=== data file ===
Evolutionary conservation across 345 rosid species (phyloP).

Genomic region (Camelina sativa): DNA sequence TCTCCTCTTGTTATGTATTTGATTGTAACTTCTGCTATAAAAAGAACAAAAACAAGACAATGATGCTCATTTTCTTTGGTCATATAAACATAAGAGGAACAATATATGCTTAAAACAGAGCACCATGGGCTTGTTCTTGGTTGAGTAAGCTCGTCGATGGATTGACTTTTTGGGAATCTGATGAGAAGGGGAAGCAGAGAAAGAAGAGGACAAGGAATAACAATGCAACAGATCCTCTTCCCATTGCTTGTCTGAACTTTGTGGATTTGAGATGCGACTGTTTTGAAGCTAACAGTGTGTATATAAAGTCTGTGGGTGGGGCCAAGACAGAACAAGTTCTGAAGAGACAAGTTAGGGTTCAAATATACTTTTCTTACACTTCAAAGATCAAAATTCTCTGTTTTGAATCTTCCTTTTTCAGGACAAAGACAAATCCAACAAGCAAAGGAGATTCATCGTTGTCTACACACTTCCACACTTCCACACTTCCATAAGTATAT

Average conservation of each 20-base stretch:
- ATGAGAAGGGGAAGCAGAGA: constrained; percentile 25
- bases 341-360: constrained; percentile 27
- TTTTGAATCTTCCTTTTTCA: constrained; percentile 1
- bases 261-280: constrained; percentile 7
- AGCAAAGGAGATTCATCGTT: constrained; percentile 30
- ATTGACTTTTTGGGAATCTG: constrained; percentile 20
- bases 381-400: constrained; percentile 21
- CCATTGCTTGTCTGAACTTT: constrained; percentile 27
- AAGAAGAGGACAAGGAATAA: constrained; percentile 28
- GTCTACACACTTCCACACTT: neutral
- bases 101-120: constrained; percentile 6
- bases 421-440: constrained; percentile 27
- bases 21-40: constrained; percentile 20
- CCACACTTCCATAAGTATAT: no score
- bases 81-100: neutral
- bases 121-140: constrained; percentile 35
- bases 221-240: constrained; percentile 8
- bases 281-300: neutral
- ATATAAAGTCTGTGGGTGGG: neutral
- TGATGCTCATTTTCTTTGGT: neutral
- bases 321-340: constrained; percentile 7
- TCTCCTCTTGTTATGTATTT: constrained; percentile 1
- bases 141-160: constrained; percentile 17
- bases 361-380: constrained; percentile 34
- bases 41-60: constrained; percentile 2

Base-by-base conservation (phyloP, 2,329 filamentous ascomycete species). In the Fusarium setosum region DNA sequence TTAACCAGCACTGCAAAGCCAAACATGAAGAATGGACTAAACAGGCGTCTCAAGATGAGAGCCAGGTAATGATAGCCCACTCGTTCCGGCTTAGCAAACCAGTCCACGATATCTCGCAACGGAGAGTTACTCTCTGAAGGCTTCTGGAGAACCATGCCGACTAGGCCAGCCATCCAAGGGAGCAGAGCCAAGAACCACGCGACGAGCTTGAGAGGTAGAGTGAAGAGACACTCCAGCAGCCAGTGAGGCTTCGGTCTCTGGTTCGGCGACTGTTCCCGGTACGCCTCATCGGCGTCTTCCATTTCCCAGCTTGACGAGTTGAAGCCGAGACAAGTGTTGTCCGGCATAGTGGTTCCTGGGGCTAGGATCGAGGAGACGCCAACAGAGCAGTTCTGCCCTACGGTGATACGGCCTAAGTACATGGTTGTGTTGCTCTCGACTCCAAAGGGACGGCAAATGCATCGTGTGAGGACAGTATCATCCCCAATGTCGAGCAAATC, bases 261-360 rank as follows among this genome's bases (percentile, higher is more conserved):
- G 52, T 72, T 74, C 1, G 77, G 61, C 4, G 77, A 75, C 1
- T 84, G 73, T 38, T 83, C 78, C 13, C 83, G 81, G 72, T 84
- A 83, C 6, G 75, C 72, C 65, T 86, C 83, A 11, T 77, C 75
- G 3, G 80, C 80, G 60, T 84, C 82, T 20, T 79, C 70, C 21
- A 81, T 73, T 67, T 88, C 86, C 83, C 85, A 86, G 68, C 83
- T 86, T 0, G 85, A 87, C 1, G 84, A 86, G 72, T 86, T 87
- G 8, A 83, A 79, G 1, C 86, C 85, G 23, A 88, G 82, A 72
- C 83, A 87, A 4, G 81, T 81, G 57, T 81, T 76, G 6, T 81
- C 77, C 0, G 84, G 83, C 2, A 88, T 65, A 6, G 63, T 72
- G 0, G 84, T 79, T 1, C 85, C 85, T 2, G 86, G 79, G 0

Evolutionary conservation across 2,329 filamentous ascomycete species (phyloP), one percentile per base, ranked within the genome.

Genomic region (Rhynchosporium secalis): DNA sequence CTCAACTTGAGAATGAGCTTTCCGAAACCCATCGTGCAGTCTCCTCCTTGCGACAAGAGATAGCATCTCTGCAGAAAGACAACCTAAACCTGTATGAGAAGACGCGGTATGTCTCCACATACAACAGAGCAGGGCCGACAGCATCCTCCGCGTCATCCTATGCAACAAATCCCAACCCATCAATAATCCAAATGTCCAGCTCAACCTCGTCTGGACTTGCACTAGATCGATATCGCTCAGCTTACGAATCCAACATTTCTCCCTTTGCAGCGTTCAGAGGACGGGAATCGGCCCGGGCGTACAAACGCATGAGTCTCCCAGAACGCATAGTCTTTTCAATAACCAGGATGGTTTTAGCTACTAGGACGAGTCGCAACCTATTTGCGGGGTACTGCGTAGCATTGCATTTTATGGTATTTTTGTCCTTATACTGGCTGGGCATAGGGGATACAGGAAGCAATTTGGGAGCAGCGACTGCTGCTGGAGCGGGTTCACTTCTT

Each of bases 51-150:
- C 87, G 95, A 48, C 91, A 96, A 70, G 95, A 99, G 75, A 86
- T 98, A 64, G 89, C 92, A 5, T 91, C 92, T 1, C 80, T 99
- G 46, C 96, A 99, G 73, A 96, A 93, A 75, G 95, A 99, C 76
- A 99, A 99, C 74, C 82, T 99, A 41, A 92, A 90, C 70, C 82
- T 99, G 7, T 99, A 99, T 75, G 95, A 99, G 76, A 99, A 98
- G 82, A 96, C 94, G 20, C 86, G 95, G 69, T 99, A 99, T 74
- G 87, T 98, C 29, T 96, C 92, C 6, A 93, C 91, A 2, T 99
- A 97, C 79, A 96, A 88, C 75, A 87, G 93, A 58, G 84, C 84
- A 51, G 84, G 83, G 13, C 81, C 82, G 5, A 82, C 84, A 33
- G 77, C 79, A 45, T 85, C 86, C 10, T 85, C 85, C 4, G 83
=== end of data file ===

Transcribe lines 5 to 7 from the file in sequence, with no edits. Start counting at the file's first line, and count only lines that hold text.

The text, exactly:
- bases 341-360: constrained; percentile 27
- TTTTGAATCTTCCTTTTTCA: constrained; percentile 1
- bases 261-280: constrained; percentile 7